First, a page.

• An adapter raises an exception.

    • An operator raises an exception.

  • IObserver.OnCompleted is called when the query has finished processing output. After a call to OnCompleted, no further calls to IObserver methods will be made. OnCompleted can be called when any of the following conditions are true:

    • The output adapter receives a CTI of plus infinity.

    • The query is suspended because all events have been consumed.

  • If calls by StreamInsight into IObserver methods (which are calls made into user code) raise an exception, this will cause the query to be aborted. If the query was already in the process of being aborted, this exception will be ignored.

  • If a selector expression raises an exception, this causes the query to be aborted.

Overview of the IEnumerable interface

The IEnumerable interface provides the following method:

Method

Description

GetEnumerator

Creates and returns an enumerator that implements the IEnumerator interface.

The IEnumerator interface provides the following methods:

Method

Description

Current

Gets the current element.

MoveNext

Advances the enumerator to the next element.

Reset

Sets the enumerator to its initial position, which is before the first element.

No calls to other IEnumerator methods can follow this call.

Dispose

Disposes the enumerator.

Input from an IEnumerable event source

When you start a query that is bound to a transient input, StreamInsight calls the IEnumerable.GetEnumerator method of the event source and obtains an enumerator. Then the event source begins to provide data by calling IEnumerator.MoveNext and IEnumerator.Current in a loop, as long as the input stream is not empty. The input can report normal termination of its source data by returning false when StreamInsight calls MoveNext. Or, the user can stop the input by disposing the enumerator.

Exceptions and exception handling

When your StreamInsight query consumes an enumerable input, you do not call the methods of the IEnumerable or IEnumerator interfaces in the code that you write; StreamInsight calls the appropriate methods for you. However the following information will help you to understand when exceptions can occur and how they are handled.

The input adapter maintains a reference to enumerable event source from which events will be pulled. The input adapter calls into the event source on its own thread to get data.

  • If a call to IEnumerable.GetEnumerator, or to IEnumerator.Current, IEnumerator.MoveNext, or IEnumerator.Dispose raises an exception, this causes the query to be aborted.

  • If a selector expression raises an exception, this causes the query to be aborted.

Output to an IEnumerable event sink

When the consumer obtains an enumerator by calling the GetEnumerator method of an IEnumerable output, an instance of a query is created and started, and the transient output begins to provide data. A query instance exists for each enumerator, and exists only while the consumer exists. StreamInsight can report normal termination of a query by returning false when the consumer calls IEnumerator.MoveNext. Or, the user can stop and implicitly delete the query by disposing the enumerator. Conversely, a transient query is not deleted until the corresponding enumerator is disposed.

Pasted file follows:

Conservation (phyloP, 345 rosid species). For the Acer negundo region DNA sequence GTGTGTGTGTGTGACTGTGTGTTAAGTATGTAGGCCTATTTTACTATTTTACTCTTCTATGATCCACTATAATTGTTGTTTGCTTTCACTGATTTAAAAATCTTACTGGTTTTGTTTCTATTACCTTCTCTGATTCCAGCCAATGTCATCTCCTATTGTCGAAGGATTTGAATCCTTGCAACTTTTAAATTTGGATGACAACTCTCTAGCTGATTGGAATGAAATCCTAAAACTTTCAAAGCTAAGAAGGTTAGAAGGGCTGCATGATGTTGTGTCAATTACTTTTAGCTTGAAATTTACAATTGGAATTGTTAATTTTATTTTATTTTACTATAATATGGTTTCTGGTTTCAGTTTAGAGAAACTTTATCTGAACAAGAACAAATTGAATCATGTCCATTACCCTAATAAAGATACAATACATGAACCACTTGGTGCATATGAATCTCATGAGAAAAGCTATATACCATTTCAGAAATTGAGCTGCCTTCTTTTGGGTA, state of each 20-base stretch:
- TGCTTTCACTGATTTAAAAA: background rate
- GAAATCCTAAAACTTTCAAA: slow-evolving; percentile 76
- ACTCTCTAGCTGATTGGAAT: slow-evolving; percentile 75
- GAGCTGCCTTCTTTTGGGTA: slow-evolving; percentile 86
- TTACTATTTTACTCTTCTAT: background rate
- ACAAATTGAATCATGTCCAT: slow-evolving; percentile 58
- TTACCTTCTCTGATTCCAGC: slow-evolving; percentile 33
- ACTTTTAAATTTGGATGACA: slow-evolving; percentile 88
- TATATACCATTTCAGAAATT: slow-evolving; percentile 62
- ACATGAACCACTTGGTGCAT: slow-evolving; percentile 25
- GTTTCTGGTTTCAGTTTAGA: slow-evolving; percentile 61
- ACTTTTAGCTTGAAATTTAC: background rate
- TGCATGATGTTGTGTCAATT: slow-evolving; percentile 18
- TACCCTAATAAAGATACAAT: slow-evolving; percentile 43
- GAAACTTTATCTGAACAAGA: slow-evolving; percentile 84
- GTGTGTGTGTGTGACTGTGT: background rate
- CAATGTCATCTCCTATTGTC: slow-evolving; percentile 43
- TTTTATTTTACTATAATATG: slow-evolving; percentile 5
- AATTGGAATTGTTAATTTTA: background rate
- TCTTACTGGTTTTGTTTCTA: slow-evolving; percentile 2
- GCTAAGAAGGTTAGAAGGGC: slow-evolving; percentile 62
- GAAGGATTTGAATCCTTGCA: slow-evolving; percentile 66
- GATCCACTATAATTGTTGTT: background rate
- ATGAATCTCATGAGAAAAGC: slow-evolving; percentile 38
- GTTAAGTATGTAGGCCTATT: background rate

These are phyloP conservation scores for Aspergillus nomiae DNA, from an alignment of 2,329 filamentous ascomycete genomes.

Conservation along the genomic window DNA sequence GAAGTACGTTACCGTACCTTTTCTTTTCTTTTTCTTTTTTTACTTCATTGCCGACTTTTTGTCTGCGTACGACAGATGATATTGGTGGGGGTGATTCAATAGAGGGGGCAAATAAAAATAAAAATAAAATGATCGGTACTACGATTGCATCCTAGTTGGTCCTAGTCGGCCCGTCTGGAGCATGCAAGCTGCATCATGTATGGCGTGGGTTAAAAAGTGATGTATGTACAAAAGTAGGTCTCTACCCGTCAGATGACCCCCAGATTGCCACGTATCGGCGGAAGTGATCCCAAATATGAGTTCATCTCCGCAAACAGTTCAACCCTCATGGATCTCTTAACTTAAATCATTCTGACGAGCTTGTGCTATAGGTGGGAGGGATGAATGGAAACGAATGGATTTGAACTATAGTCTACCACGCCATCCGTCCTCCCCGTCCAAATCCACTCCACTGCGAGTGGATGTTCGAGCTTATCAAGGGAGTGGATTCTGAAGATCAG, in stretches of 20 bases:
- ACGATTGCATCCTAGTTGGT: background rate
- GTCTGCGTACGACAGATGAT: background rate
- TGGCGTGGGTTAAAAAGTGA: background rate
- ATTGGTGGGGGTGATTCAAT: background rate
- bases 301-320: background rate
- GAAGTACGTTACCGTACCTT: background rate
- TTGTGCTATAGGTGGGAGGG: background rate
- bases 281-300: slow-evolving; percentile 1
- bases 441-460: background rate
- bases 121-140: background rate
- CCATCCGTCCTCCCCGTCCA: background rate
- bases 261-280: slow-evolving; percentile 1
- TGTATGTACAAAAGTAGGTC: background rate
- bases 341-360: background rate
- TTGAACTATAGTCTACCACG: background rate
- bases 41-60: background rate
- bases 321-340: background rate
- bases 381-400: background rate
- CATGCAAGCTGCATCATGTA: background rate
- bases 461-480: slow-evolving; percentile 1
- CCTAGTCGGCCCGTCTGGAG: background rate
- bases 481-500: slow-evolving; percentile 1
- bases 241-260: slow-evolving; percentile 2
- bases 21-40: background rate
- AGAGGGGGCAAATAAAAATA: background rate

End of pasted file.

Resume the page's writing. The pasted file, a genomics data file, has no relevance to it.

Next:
Exceptions and exception handling

When you consume the output of a StreamInsight query through the IEnumerable and IEnumerator interfaces, the code that you write in the consumer calls the methods of these interfaces directly. The following information will help you to understand when exceptions can occur and how they are handled.

When a stream is converted to an IEnumerable output, this enumerable instance maintains a reference to the original stream. Consumers call the methods of IEnumerable and IEnumerator to pull data.

  • A call to IEnumerable.GetEnumerator causes a query to be created with an output adapter that will supply values to the external source. GetEnumerator can raise an exception when any of the following conditions are true:

    • The server is not an embedded server.

    • The query cannot be created.

    • The query cannot be started (for example, due to missing adapters).

  • A call to IEnumerator.Dispose causes the query to be stopped and then deleted. The implementation ensures that after the call to Dispose returns, no further calls to IEnumerator methods will be made. Dispose can raise an exception when any of the following conditions are true:

    • The query cannot be stopped.

    • The query cannot be deleted.

  • A call to the Current method can raise an exception if MoveNext has not been called at least once.

  • A call to MoveNext:

    • Does not raise any exceptions.

    • Returns true as long as there is data to provide.

    • Returns false when the query has stopped or been aborted.

    • Blocks while no output data is available to provide.